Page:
In a similar vein, British luxury brand Mulberry is hosting a series of music events at pubs across London that are free for all to attend.
Cannes Lions 2019: Nike church re-ignites belief in the next generation
Just Do It HQ At The Church by Nike, Chicago
Just Do It HQ At The Church by Nike, Chicago
Just Do It HQ At The Church, Nike, Chicago
Chicago – Nike took home the Cannes Lions Industry Craft Grand Prix for transforming a former church into a sports centre.
In 2018, the brand converted the Church of the Epiphany in Chicago into a cultural hub for basketball, inspiration and a summer training programme in order to provide a safe space for youth to play and train off the streets.
The former church was transformed with a full basketball court, a gym and locker room for use by local schools. According to Trevor Robinson, founder of Quiet Storm, the agency awarded for the project, the design purposely eschewed heavy branding. ‘It became a haven for these kids – if you grow up in a tough area, to find a place where you can escape the world and be kids for a moment – this is an amazing thing for Nike to have done,’ he explains.
While dating apps such as Tinder and Bumble tend to target outgoing, single Millennials, a recent study by Mintel has found that it’s older consumers who are taking these apps more seriously. The report found that 67% of dating platform users aged 45–64 have met a date in person, compared with just 56% of users aged 18–24.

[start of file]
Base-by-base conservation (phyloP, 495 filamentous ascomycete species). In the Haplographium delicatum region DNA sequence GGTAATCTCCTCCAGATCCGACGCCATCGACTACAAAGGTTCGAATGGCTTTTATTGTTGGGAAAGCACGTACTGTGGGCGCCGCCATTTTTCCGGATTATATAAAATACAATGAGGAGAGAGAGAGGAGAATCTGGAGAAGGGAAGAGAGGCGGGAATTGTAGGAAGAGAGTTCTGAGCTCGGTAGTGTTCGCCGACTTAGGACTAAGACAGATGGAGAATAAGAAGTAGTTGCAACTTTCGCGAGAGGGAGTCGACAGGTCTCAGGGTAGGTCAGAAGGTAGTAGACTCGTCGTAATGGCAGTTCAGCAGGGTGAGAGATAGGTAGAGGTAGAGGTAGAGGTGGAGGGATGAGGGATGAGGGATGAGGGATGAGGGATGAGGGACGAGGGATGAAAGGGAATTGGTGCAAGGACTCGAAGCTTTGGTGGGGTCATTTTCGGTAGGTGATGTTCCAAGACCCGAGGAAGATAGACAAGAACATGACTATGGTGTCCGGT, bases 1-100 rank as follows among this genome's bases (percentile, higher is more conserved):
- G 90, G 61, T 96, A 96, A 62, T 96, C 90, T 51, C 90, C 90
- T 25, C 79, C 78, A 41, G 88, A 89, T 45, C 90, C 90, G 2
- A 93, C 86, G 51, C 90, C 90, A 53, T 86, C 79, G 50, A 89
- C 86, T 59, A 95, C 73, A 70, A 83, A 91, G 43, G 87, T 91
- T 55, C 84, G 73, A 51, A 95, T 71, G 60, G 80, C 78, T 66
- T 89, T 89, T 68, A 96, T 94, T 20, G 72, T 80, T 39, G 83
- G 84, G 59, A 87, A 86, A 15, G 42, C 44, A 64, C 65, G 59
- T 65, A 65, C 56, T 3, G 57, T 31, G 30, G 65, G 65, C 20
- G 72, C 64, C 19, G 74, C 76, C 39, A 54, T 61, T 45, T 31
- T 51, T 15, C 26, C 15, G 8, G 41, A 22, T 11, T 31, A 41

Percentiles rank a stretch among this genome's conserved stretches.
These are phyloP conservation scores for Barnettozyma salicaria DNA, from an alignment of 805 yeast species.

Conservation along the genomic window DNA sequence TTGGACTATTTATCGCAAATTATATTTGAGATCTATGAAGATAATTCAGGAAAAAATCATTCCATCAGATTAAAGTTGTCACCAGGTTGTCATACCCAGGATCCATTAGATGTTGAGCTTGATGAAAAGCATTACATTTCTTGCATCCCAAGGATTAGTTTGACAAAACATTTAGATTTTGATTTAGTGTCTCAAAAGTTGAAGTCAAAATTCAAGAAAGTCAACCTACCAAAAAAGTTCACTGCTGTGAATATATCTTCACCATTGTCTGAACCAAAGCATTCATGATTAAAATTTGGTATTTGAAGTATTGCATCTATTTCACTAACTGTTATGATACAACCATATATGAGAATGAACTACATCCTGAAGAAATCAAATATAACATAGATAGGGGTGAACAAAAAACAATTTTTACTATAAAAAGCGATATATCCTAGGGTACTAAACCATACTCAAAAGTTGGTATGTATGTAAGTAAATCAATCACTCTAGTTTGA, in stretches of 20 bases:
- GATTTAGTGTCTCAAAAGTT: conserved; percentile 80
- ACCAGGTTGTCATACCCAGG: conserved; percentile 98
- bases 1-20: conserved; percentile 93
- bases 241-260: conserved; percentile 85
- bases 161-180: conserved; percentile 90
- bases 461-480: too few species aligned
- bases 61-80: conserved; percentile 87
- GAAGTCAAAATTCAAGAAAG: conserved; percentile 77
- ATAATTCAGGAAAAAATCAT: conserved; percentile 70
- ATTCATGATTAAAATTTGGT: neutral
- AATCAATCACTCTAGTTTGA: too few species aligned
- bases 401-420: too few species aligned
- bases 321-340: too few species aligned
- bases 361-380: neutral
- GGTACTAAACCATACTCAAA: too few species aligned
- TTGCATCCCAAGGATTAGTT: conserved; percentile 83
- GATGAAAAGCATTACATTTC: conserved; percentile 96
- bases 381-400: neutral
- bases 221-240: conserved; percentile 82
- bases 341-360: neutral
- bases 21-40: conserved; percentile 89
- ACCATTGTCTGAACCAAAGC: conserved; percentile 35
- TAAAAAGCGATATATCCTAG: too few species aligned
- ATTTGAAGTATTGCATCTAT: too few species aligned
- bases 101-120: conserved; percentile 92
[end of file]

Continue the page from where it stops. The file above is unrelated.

Although young people are more likely to use online dating – with more than four in 10 (44%) of British Generation Z consumers using these platforms – these consumers aren’t necessarily swiping to find love. According to Mintel, many are simply enjoying the gamified aspects and sense of exploration, without intending to take things further.
With so many young singletons swapping ‘obligaswiping’ for Insta-dating, dating platforms have an opportunity to create social spaces for Generation X and Baby Boomer consumers who are more open to human connection.
Thought-starter: Can meal kits become more sustainable?
From slashing waste to sourcing ingredients sustainably, meal kit companies are repositioning themselves as a solution for eco-conscious shoppers.
‘[We’ve] re-imagined what frozen food can be. Our meals are full of real, whole ingredients cooked by hand to bring amazing flavour and nutritional balance to our consumers’ plates,’ says Matt Davis, co-founder of Mosaic Foods. The company's mission is to turn the concept of frozen food into a compelling selling point for consumers by highlighting the potential to dramatically reduce food waste by redirecting it to frozen meal kits.
The first products in Mosaic Foods’ range includes six globally inspired vegetarian bowls, made from ingredients such as purple cauliflower and wheat berries, with separate sauces and garnishes, such as feta crumbles, crushed almonds and toasted pine nuts.
Packaging is another aspect of meal kits that is being disrupted in favour of more sustainable solutions. Working to counteract the layers of unnecessary cardboard and plastic insulation that are often part of home delivery meal kits, Otter Products has created Liviri. This re-usable box has built-in insulation that protects fresh and ambient ingredients. Its cycle is viable for about 75 deliveries, helping meal kit brands to save on the emissions of extra trips and single-use packaging.